Millennials more likely to invest ethically compared to those aged 55-64

More than a quarter (27%) of millennials would take their investment out of a company if it faced allegations of misconduct or unethical behaviour, despite it achieving high returns, versus just 9% of those aged between 55 and 64, according to statistics from Rathbone Investment Management.

The firm found that millennials rate ethical investing as the second most powerful way to contribute money towards positive social and environment impact, with almost a quarter stating the best way is to invest in managed funds that are ethically screened.

The study revealed that high-net worth (HNW) millennial investors are even more ethically minded, with 41% claiming they would remove their investment from a company if it received allegations of unethical behaviour.

Furthermore, almost a third of millennials said they ensure that funds are ethical before investing, compared to just 7% of those aged between 55 and 64, and 8% of 18 to 24 year olds claimed they place a higher importance on a company’s ethics rather than the potential returns it could generate.

Across the UK, ethical investing is now worth £16bn and is steadily growing, with it becoming increasingly easier to invest ethically since the number of socially responsible funds is rapidly increasing. For example, according to the London Stock exchange, ten environmentally or socially responsible equity traded funds (ETFs) have been listed in London so far in 2018, compared to just six throughout 2017.

The performance of ethical funds is also improving. Fund researcher Lipper identified 12 funds available in the UK that on average outperformed the FTSE All-Share index over a five-year period.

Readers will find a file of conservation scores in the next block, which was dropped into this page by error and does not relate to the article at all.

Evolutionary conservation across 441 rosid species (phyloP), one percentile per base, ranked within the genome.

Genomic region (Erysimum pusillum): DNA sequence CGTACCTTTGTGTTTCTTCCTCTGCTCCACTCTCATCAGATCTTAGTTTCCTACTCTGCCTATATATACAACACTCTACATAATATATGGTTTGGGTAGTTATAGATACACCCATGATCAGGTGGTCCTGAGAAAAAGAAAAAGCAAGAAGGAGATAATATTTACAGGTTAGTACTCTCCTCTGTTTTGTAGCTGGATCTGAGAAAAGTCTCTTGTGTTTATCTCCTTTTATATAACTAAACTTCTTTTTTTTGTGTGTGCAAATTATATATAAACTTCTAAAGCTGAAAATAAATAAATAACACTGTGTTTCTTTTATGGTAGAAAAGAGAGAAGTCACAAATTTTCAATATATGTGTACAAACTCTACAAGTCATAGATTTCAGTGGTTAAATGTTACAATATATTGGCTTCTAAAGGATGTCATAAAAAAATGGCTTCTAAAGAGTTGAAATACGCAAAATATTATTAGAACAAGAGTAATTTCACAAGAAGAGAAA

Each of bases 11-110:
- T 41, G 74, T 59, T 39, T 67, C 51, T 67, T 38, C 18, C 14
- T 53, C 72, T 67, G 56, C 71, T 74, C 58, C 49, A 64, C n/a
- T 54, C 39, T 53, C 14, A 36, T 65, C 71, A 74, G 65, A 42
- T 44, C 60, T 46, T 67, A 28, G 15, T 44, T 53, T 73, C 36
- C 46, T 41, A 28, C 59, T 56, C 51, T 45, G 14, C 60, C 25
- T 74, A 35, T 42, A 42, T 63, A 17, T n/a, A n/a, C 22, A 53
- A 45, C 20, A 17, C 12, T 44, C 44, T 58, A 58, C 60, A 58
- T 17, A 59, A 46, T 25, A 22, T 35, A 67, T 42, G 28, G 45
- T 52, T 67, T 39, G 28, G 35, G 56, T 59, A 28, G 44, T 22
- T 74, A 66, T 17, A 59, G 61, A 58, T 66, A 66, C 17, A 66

Commenting on the findings, Rathbone Greenbank Investments head John David said: “There is a growing concern among investors about the need to ensure that investments are socially responsible and these figures suggest that millennials, and especially HNW millennials, are leading the way.

“As millennials come of age and begin to think seriously about investments, it is clear that this generation is taking a different approach towards saving – one that looks at social and environmental impact as well as financial return.”

“While this is happening, ethical investing has at the same time become easier than ever, with an increased number of investment options available and better performance.”

David added that these developments will be “welcomed” by many, adding that interest in ethical investment has been on the rise for a number of years but is achieving “unprecedented prominence” at the moment.

“It is a trend that is not going to go away – and it affects not just the fund management industry but all of UK business,” he concluded.

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